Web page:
Friday, October 8, 2010

Renaissance Man: Hamlet as Heartwarming?

Renaissance Man. Dir. Penny Marshall. Perf. Danny DeVito and Gregory Hines. 1994. DVD. Walt Disney Video, 2003.

On this Friday, we have an post that is even more informal than the usually-somewhat-infomal posts at Bardfilm. Renaissance Man, staring Danny DeVito, is nearly the opposite of the Almereyda Hamlet or Hamlet Goes Business.

The text of Hamlet is employed as a device in this film; apart from one character whose father has been killed, there's relatively little of the plot of the play in the plot of this film. The movie is one of a number of formulaic "people labeled as misfits find their way into a classroom where a teacher, though hard work, trust, and perseverance, gets through to them" films that are always described as "heartwarming." It's the kind of film that you steel yourself against whenever they try to manipulate you.

And yet it works.

The unemployed advertising executive takes on a job teaching at an Army base. He's assigned the soldiers who are classified as unable to use their brains well. Eventually, Hamlet becomes the means for teaching these soldiers how to think. Here's a scene where the physically-gruling work of basic training is counterpoised by the intellecutally-thrilling work of reading Shakespeare. It concludes with a Hamlet-related cadence call:

The Cadence Call:
Hamlet's momma: she's the queen.
Hamlet's momma: she's the queen.
Buys it in the final scene.
Buys it in the final scene.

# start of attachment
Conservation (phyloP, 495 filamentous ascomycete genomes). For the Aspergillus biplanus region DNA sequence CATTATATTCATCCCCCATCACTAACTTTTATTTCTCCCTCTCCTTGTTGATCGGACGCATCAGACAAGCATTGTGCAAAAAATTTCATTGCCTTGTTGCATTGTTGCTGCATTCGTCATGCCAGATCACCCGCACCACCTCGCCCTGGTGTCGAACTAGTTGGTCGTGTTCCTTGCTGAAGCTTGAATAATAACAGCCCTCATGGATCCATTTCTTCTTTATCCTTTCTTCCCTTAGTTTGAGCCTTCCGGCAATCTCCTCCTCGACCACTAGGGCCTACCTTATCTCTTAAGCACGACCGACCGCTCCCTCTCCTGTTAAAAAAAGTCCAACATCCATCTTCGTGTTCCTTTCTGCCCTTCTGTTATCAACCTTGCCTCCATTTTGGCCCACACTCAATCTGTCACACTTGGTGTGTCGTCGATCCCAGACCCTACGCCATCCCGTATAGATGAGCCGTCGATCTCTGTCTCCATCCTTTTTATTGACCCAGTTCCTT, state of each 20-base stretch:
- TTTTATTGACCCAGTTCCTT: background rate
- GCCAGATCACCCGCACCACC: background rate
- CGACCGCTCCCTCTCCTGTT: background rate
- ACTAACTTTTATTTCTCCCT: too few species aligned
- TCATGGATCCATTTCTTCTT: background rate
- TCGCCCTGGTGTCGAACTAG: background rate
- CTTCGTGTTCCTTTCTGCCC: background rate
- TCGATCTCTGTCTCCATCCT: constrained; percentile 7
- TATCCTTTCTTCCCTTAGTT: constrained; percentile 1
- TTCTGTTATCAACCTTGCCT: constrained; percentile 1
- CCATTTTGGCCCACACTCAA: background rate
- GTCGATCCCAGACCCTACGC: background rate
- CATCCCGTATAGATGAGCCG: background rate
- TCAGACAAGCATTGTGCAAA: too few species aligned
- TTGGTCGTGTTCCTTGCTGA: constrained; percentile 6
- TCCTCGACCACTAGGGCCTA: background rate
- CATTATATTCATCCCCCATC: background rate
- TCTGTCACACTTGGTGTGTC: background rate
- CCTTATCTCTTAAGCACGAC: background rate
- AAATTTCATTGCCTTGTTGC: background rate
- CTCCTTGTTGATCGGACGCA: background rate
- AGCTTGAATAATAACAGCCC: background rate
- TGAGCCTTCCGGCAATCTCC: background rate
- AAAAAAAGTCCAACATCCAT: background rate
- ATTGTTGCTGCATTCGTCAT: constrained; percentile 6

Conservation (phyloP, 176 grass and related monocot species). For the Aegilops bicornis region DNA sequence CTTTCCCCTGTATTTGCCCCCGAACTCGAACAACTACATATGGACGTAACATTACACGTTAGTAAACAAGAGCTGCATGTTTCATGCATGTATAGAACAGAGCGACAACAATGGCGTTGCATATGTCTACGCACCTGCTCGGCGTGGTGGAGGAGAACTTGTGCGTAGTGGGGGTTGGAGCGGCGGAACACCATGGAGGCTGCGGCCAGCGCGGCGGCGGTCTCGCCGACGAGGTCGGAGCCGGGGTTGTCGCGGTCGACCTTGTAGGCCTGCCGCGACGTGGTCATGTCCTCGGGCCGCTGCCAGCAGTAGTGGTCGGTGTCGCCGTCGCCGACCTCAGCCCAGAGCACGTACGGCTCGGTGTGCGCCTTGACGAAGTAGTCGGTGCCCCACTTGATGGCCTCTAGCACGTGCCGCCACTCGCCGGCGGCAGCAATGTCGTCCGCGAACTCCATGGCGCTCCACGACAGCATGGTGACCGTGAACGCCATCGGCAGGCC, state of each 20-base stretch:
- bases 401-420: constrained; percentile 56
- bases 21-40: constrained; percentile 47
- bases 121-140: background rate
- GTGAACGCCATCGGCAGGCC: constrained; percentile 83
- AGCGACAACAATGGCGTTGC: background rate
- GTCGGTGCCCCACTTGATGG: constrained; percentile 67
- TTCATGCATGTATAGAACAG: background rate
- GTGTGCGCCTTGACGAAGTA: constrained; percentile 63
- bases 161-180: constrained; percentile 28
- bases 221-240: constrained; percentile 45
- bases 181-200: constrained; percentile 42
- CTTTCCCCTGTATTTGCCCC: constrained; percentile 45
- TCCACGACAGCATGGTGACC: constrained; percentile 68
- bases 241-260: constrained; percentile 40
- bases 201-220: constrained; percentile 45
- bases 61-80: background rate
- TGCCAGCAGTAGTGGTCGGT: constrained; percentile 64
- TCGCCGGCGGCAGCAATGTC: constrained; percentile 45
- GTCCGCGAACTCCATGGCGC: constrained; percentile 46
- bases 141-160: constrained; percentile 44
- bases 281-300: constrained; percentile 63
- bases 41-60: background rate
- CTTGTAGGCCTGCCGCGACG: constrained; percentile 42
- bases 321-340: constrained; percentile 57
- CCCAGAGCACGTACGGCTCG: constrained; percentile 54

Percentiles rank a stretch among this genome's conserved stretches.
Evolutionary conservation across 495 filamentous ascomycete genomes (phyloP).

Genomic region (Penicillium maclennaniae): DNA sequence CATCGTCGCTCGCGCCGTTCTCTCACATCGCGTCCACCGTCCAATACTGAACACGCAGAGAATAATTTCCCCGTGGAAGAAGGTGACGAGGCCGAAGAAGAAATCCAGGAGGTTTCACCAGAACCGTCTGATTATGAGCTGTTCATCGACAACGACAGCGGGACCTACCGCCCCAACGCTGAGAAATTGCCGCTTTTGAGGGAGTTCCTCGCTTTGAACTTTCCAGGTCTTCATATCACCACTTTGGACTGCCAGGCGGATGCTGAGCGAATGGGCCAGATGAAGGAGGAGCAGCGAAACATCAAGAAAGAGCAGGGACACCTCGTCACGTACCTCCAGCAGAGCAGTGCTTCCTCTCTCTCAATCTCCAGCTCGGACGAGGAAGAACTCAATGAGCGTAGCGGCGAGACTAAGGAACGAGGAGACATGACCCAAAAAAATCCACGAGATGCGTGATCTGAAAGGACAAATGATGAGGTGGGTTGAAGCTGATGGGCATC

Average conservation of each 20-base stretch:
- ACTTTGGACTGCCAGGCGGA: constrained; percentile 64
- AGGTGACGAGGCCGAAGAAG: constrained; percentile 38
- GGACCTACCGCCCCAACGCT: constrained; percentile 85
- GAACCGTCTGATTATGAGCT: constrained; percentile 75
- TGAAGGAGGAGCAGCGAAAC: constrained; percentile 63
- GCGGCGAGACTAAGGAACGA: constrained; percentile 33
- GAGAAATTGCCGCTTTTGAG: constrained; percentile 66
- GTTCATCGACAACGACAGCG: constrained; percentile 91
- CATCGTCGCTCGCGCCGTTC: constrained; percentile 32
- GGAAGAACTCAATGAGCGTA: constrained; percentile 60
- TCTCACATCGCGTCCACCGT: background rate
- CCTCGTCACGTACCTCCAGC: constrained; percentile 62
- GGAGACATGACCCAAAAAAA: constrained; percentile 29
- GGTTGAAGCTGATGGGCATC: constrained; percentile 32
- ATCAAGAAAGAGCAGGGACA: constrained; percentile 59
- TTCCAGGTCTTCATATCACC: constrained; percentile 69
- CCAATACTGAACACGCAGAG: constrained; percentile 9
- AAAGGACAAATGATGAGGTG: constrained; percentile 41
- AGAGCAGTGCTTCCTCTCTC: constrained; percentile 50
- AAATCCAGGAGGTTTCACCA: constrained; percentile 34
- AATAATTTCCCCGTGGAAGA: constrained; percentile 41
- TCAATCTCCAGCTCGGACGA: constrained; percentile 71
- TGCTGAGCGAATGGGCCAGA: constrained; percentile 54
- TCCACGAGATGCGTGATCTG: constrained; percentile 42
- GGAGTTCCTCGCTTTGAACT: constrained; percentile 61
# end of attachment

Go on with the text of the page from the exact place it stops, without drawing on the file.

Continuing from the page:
Drinks a glass of funky wine.
Drinks a glass of funky wine.
Now she's Satan's valentine.
Now she's Satan's valentine.
Later in the film, the Drill Sergeant (played by Gregory Hines) asks one of the soldiers to come forward and recite some Shakespeare. In the rain and the mud and the night, the soldier gives the St. Crispan's Day speech from Henry V. That may be the high point of the film. The soldier, the Drill Sergeant, and the rest of the troop both get it and are moved by it.

If you're willing to allow yourself to be emotionally manipulated to a certain degree, Renaissance Man can be enjoyable. And Danny DeVito has developed a character who is genuinely passionate about and takes real comfort in the words of Shakespeare.

Links: The Film at IMDB.

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Duane Morin said...

You know, I remember liking this movie generally for the reasons you cite. But thinking back on it I can't help but associate a big "band of brothers" ending as sounding like the note Anthony Michael Hall writes to the principal at the end of Breakfast Club, you know?

kj said...

That's precisely it! Everyone learns something—even the outrageous Drill Sergeant. In fact, at the very end of the film, the Hamlet Cadence Call is appropriated by the Drill Sergeant: he uses it with the next group of soldiers.

The legacy continues.


Bardfilm is normally written as one word, though it can also be found under a search for "Bard Film Blog." Bardfilm is a Shakespeare blog (admittedly, one of many Shakespeare blogs), and it is dedicated to commentary on films (Shakespeare movies, The Shakespeare Movie, Shakespeare on television, Shakespeare at the cinema), plays, and other matter related to Shakespeare (allusions to Shakespeare in pop culture, quotes from Shakespeare in popular culture, quotations that come from Shakespeare, et cetera).

Unless otherwise indicated, quotations from Shakespeare's works are from the following edition:
Shakespeare, William. The Riverside Shakespeare. 2nd ed. Gen. ed. G. Blakemore Evans. Boston: Houghton Mifflin, 1997.
All material original to this blog is copyrighted: Copyright 2008-2039 (and into perpetuity thereafter) by Keith Jones.

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